Willing to Die for Those You Love

I had an interesting dream last night. It went like this:

A screenshot from To Beep or Not to Beep.
Image via Wikipedia

Our family was somehow gathered along the lip of a huge cliff.  I don’t know if we had climbed there, but it was a long way down – like Wile E. Coyote kind of long way down.  As we all moved carefully, Ally teetered at the edge of the cliff and then fell off. I quickly assessed the options. Along the ledge was a small parachute that, for some reason, I knew would only work for someone below 120 pounds. We had no other parachutes or ways to save her as she plummeted to certain death. I grabbed the parachute, leapt over the edge, caught up to her, strapped the parachute on her, told her I loved her and that she shouldn’t worry, then pulled the cord for her and let go. She immediately slowed and floated to safety as I gained speed in a plummet that could only end badly.

The nice thing about dreams is that you get to be the hero, and you don’t even have to really get hurt, so I didn’t have to think twice about diving off to save Ally, even though I knew it meant I wouldn’t make it. I’d like to believe I’d make that sacrifice, if necessary, even if it wasn’t a dream.

In real life, we often say we’d die for someone we love. I guess the question should be whether we’re willing to die to self for someone we love.  I’m thinking specifically of the marriage relationship.  Since I don’t face actual life-and-death marriage situations (at least, not so far in 17 1/2 years), saying I’d die for Maggie is really a somewhat cheap expression of love.  It would be much more meaningful to her if I would die to myself for her on a daily basis.

What do I mean by that? I mean I would die to myself by putting her desires above my own.  I would die to myself by seeking ways to lift her up and encourage her.  I would die to myself by focusing my attention on her rather than on pursuing my own entertainment.  I would die to myself by handling all the annoying little things to make sure she didn’t have to deal with them.  I would die to myself by speaking her love language rather than my own.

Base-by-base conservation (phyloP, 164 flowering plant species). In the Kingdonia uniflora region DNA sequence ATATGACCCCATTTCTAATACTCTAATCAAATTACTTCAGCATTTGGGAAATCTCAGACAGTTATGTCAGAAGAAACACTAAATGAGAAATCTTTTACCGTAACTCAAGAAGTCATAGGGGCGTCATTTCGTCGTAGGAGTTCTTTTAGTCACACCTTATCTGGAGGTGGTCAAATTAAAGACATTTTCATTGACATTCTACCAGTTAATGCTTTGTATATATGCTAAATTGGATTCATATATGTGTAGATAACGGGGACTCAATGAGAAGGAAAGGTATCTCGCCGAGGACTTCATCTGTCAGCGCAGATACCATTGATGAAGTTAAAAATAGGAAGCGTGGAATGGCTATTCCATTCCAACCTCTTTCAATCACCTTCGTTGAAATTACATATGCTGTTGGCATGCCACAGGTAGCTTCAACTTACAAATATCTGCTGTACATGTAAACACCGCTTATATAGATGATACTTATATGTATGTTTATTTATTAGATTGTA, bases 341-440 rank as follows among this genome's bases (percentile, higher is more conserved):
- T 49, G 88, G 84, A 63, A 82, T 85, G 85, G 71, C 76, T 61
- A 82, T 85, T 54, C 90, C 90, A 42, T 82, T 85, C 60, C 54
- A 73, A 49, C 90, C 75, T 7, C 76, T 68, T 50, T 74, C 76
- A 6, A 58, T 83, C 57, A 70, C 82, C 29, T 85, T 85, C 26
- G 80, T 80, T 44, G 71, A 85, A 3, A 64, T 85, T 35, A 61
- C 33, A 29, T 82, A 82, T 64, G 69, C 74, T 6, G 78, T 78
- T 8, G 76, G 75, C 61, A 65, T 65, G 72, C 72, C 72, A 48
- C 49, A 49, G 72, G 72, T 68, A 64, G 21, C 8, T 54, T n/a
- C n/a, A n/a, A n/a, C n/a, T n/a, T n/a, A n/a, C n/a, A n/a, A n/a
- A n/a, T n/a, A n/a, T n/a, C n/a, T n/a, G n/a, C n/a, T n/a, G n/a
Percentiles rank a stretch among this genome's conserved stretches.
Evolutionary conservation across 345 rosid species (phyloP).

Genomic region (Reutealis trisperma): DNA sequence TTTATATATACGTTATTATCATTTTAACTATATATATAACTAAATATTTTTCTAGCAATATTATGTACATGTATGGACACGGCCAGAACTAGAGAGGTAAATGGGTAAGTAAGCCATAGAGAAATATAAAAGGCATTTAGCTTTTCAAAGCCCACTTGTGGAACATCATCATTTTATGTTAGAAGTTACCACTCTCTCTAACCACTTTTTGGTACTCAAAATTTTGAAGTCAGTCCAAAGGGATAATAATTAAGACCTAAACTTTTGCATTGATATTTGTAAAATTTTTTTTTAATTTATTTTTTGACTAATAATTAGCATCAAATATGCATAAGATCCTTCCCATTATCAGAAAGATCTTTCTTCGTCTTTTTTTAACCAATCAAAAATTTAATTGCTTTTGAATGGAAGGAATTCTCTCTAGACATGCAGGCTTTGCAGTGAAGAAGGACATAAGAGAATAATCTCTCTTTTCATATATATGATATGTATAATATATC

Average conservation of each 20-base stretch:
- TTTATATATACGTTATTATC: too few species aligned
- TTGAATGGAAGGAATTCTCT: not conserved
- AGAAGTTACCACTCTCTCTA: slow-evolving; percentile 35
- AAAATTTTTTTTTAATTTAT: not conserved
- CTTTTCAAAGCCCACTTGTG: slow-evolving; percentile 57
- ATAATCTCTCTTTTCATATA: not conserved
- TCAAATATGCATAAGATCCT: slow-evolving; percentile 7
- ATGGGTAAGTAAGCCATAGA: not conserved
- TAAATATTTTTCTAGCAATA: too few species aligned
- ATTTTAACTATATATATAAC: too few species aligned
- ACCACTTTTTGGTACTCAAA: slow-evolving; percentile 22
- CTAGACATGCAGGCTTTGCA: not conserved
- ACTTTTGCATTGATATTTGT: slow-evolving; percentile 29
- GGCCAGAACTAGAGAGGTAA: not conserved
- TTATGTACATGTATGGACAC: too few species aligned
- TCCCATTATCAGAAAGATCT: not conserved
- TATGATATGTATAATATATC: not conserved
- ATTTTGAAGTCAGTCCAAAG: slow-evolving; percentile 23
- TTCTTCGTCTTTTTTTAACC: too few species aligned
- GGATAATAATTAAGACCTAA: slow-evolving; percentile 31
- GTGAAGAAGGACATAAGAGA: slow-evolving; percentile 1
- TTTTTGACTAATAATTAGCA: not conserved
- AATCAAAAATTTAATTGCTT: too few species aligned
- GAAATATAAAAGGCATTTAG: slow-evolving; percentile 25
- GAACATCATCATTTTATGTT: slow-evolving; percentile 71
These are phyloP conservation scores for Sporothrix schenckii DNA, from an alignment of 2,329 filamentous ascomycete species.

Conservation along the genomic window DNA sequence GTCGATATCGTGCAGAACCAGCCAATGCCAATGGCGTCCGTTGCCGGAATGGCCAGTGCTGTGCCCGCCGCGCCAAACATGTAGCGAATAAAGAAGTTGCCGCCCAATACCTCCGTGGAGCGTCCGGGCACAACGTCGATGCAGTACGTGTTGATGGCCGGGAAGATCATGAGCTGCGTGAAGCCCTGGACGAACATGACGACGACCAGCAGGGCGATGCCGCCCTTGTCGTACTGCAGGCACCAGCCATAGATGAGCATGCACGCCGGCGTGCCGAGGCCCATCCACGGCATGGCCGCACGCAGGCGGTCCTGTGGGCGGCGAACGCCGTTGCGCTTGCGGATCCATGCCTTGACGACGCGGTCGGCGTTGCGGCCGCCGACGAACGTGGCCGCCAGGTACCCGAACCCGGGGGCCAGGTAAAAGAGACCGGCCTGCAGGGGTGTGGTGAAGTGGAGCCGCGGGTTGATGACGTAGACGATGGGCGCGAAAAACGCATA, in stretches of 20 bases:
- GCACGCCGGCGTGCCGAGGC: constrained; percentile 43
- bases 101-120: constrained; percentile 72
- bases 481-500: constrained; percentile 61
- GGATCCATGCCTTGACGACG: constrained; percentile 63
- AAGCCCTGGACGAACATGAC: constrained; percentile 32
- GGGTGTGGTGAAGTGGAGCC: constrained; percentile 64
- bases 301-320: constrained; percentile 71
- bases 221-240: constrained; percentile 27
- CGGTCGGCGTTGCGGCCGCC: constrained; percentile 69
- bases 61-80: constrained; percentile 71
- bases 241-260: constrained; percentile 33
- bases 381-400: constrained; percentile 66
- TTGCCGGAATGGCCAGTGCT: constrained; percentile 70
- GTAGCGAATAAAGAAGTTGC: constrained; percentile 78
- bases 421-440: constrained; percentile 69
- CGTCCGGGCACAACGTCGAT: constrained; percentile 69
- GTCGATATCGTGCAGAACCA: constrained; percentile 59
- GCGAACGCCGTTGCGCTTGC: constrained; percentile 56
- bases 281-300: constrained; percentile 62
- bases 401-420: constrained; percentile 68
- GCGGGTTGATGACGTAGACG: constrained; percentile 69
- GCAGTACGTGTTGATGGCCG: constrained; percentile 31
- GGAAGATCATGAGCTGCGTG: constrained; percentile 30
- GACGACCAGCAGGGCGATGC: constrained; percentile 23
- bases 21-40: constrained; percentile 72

If you are married, I hope you will really consider this approach. Many marriages end in divorce, but I believe most divorces can be prevented with a proper focus. Being “spiritual” doesn’t do it. You have to be intentional. There is no greater evidence of intentionality in a relationship than being focused on and attuned to your partner.

We know that when we’re dating. The world revolves – perhaps too much so – around this wonderful person. But we tend to become more and more self-centered after marriage. “She doesn’t make me happy anymore.”  Really? When was that someone else’s job? And, by the way, how are you doing in terms of “making” her happy?

But there is a way out that will make you happier than you would have thought possible. Die to self. Show her you really mean it when you say you love her and would die for her. She’d much rather you live for her than die for her (at least, most of the time!).

And, to be clear for those who may object to saying you should “live for her,” I’m not talking about putting anyone else in God’s place. But note the truth above applies to our relationships with God, too. Die to self. Live for him. No wonder Christ chose marriage as his primary illustration of our walk with him.

So, try it. You may have to dive off a metaphorical cliff or two, but it’s not as far as it seems. Make a real commitment to reinvigorate your marriage by focusing less on yourself and more on your spouse. Die to self, live in love.

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One thought on “Willing to Die for Those You Love

  1. Pingback: Midlife Crisis? « where the blogs have no name

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